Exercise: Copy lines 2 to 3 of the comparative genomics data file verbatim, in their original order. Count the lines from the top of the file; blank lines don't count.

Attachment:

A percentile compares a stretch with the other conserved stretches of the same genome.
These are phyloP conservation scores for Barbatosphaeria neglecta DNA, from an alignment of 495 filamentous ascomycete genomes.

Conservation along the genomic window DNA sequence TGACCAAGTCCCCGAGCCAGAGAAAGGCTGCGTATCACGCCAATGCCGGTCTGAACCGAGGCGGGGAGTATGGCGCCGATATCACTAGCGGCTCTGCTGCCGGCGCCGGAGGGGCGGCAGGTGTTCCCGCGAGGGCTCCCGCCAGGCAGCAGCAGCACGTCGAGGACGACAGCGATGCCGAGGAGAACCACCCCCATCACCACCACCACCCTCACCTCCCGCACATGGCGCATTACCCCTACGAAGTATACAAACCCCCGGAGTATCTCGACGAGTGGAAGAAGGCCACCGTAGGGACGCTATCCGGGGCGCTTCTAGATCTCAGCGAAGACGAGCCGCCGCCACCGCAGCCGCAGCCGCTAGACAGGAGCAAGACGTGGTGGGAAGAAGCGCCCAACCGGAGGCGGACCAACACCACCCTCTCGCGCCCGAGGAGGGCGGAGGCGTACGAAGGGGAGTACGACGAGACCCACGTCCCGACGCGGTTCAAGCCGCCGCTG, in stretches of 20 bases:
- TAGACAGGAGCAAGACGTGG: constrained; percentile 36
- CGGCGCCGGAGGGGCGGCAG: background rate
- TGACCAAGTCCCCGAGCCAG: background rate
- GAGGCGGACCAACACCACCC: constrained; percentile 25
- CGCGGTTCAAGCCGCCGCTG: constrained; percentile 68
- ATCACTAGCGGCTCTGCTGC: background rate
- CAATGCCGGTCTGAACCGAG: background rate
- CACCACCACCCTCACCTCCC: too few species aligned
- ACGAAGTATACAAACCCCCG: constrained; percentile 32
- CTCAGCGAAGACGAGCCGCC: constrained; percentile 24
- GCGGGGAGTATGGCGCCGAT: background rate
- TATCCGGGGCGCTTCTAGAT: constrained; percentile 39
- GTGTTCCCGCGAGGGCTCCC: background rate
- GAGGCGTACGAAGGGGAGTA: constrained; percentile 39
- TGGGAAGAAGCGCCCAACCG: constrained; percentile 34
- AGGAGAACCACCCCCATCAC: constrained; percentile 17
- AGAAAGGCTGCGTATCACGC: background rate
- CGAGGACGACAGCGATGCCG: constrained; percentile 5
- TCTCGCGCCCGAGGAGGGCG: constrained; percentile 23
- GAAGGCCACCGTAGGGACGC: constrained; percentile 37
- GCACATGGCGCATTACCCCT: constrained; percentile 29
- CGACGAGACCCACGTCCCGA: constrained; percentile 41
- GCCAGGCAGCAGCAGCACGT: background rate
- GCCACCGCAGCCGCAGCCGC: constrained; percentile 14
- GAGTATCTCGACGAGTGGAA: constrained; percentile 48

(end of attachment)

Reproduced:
These are phyloP conservation scores for Barbatosphaeria neglecta DNA, from an alignment of 495 filamentous ascomycete genomes.

Conservation along the genomic window DNA sequence TGACCAAGTCCCCGAGCCAGAGAAAGGCTGCGTATCACGCCAATGCCGGTCTGAACCGAGGCGGGGAGTATGGCGCCGATATCACTAGCGGCTCTGCTGCCGGCGCCGGAGGGGCGGCAGGTGTTCCCGCGAGGGCTCCCGCCAGGCAGCAGCAGCACGTCGAGGACGACAGCGATGCCGAGGAGAACCACCCCCATCACCACCACCACCCTCACCTCCCGCACATGGCGCATTACCCCTACGAAGTATACAAACCCCCGGAGTATCTCGACGAGTGGAAGAAGGCCACCGTAGGGACGCTATCCGGGGCGCTTCTAGATCTCAGCGAAGACGAGCCGCCGCCACCGCAGCCGCAGCCGCTAGACAGGAGCAAGACGTGGTGGGAAGAAGCGCCCAACCGGAGGCGGACCAACACCACCCTCTCGCGCCCGAGGAGGGCGGAGGCGTACGAAGGGGAGTACGACGAGACCCACGTCCCGACGCGGTTCAAGCCGCCGCTG, in stretches of 20 bases: